Audiences are NOT sick of Iron Man, The Avengers or Robert Downey Jr.
Of all the ways Marvel Studios' grand experiment to recreate in film the vaunted Shared Universe of comics could've gone wrong, the post-Avengers "Now What?" might've been the most precarious. Even if audiences did warm to the individual adventures of Captain America, Thor, Iron Man and The Incredible Hulk (which they did) and even if they then subsequently turned out in record numbers for the payoff of four separate series coming together as The Avengers (ditto) ...there was always one last danger: Once mainstream moviegoers had seen the Main Event, would they still care enough to follow the component heroes back to their own smaller-scale solo series?
If Iron Man 3 is any indication, it looks like they don't have to worry. Not only is it a terrific movie (the best of its own trilogy by far) in its own right, it was a major hit with audiences. Marvel/Disney had been downplaying expectations, but a hit is a hit. It's hard to say what kind of alchemy this studio is working with to keep having these things work out (Despite what many fans would like to believe, it's not simply a matter of "sticking to the comics"), but it looks like the Marvel Cinematic Universe will be with us for awhile yet.
Sometimes you just have to let Michael Bay be Michael Bay.
Psychoanalyzing modern Hollywood's preeminent bad taste auteur has been a movie journo pastime since the moment he first brought his aggressively-stylized signature to screens. Right-wing military fetishist? Self-satirist playing a long con? Unaware savant? Puckish provocateur? But for too long the only material said analysis had to draw from was a trilogy of awful Transformers films that Bay was uniquely ill-suited to making in the first place and clearly has never been all that invested in. Love or hate what he does, Michael Bay is at his most interesting when he's following his heart - or whatever appendage is in charge.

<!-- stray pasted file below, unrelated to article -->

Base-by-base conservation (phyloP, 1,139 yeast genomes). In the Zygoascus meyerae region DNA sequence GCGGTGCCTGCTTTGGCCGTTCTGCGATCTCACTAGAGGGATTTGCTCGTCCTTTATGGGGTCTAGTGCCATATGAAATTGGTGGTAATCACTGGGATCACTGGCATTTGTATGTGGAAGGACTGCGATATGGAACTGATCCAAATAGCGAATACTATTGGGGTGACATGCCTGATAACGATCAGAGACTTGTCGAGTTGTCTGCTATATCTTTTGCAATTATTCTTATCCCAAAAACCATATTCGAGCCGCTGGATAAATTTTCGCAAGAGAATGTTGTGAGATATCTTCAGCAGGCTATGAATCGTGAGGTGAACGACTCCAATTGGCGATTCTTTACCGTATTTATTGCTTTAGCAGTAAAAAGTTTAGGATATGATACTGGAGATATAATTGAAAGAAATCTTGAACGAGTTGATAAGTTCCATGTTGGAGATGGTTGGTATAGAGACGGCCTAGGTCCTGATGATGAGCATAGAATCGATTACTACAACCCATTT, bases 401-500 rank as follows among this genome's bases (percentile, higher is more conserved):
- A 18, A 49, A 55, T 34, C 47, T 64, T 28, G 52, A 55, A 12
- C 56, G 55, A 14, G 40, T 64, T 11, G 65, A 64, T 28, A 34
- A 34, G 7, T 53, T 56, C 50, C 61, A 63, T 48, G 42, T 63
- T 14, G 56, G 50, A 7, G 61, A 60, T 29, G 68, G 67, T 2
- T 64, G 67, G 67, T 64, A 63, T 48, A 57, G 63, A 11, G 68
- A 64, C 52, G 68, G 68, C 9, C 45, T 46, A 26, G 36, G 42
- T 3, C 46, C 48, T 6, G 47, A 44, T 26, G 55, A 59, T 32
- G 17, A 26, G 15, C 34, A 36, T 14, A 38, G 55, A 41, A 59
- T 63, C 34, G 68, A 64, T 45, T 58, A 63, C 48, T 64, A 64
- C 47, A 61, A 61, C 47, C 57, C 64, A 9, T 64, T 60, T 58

Pain & Gain, was the first real Michael Bay movie in almost a decade, and it was worth the wait. Freed from both the strictures of Transformers' PG-13 rating and toy-salesman requirements and the misguided stabs at dramatic legitimacy that doomed Pearl Harbor and The Island; this small-scale, character-centric black comedy is probably the best thing he's ever made and feels as close to personal as he's yet been willing to get. In particular, it feels like he identifies with Tony Shaloub's uncouth robbery-victim - the guy whose drive and ambition have made him rich... but also make him so unlikable that his near-muderers almost get away with it because no one cares enough to want to help him.